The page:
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ITA___

Excerpts of interviews. For more information contact the author

People of Cairo 
(speaks about the bread price increasing)
Rehab (young student): “I consider myself a lucky person, as my family and I have not suffered too much from the bread price increasing. Poor people are those penalized and bakers are the more corrupt” explain us hiding behind her brown veil.
Amal (29 years pharmacy assistant): “We can’t make anything! Nothing has changed for us, well-off family, apart the lines where we have to stand daily”.
Badr (65 years Coptic shoemaker): “There is not heart left, and not love in the world”, tells us remembering Oum Kalthom’s song, the most popular Egyptian singer.
Waleed (35 years mechanic): “I am forced to buy bread although I don’t like it. My wife must prepare sandwiches for the children school. She waits over half an hour in queue every morning next to the bakery”.
Ahlama and Rad (brothers and bread vendors): “This bag keeps costing 1 LE (0,12 euro), but before it contained 5 pieces and now only 4 and even smaller. There is no lack of bread here and no lines. Our bread is more expensive than the governmental bakeries one, where it is cheap, but sometimes not enough for all.”
Hagga (sand and concrete old lady owner): “Before I earned from 40 LE to 50 LE in a day (approximately 6 euros), today only 20 (around 3 euros)” confesses us. She spends every morning at 6 AM a quarter of her gain buying bread. “I stand in line and wait for my turn. If there is not enough bread I should arrange two turns with my daughter, otherwise they don’t sell it to us. Rabbina ais keda… God has decided so!”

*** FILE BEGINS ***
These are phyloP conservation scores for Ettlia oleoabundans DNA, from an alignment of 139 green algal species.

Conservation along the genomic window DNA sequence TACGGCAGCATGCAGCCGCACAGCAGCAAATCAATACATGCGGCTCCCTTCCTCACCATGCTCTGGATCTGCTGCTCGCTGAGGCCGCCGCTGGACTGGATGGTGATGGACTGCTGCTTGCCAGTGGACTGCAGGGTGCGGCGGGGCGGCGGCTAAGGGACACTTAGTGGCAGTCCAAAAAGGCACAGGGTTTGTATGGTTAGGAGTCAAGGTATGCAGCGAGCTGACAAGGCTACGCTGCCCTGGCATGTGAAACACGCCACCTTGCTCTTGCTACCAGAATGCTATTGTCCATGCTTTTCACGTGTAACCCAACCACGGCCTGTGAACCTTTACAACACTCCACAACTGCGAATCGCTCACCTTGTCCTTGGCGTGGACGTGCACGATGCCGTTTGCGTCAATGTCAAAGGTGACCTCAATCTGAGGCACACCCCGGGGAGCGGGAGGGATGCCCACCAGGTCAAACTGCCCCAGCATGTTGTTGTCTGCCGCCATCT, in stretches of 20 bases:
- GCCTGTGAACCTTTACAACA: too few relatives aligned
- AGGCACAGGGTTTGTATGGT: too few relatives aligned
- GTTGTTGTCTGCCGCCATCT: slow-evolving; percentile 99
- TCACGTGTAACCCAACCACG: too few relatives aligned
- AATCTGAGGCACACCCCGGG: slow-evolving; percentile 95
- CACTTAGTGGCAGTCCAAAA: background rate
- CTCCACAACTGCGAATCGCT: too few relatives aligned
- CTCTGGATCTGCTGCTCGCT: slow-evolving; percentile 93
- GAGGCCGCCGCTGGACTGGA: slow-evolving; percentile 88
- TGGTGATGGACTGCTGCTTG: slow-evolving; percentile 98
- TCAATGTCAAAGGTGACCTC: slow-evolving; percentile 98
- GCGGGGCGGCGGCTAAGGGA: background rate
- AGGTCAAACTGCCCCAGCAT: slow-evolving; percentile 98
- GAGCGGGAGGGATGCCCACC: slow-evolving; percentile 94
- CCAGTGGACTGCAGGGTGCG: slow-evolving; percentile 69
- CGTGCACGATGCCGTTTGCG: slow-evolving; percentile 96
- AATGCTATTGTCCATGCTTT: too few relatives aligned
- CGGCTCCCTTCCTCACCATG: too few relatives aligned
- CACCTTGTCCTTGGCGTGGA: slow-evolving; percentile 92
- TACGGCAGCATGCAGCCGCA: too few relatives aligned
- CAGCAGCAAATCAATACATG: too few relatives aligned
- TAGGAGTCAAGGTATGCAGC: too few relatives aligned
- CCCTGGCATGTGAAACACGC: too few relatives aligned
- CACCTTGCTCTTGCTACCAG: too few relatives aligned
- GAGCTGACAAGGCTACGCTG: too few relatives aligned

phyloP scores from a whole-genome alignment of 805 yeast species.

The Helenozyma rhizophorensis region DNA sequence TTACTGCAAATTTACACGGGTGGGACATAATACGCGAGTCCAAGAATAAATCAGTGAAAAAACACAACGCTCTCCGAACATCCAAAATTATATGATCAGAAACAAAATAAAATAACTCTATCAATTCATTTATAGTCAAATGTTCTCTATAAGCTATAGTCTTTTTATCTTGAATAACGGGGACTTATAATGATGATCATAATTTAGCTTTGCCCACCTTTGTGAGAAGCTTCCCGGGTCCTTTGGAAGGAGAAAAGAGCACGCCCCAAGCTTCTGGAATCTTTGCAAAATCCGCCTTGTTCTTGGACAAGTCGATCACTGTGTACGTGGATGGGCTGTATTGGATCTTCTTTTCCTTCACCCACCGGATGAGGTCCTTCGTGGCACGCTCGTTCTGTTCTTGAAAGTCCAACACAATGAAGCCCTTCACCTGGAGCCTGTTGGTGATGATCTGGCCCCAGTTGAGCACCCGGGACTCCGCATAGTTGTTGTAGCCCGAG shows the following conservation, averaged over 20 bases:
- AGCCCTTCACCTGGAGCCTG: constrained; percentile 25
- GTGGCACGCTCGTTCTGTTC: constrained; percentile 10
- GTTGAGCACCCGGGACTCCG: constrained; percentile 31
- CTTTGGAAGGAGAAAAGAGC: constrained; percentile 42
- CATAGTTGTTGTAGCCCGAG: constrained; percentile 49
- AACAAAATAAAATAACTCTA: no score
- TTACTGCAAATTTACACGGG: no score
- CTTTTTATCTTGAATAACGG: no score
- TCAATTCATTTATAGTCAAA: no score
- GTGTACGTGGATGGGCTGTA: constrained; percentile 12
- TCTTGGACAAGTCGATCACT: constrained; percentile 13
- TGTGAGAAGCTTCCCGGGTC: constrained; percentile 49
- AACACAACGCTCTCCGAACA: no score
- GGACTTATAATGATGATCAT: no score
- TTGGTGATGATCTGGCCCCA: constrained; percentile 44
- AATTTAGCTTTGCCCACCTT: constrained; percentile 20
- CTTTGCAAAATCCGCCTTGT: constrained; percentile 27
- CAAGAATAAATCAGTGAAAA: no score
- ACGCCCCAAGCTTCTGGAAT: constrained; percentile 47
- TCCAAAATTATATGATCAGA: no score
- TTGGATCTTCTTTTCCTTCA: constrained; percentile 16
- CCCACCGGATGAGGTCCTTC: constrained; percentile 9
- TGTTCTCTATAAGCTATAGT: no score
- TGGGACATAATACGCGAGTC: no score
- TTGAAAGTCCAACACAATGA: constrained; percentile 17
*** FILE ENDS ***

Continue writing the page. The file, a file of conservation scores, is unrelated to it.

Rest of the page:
Ahmad (bakery owner): “There are no lines in my bakery, we have enough bread for all!”
Imbaba-Cairo (Egypt), June 2008

Norbert Schiller
American reporter
Back from he first walking long distance trekking trail in the Arab World – 500 km through the Lebanese mountains
“I never had this idea that I would fall into a normal job (or a job that gave me security). Instead I was only interested in pursuing anything that would give me freedom. I see the trail as being more than just a path through Lebanon. I see it as the beginning of a path through the entire region linking Lebanon with Palestine, Israel, Jordan and Syria. If similar trails could be created in each of the above mentioned countries and linked together, if and when a true peace is achieved, then this new path could be called the ‘Peace Trail’!”

from United Arab Emirates, May 2009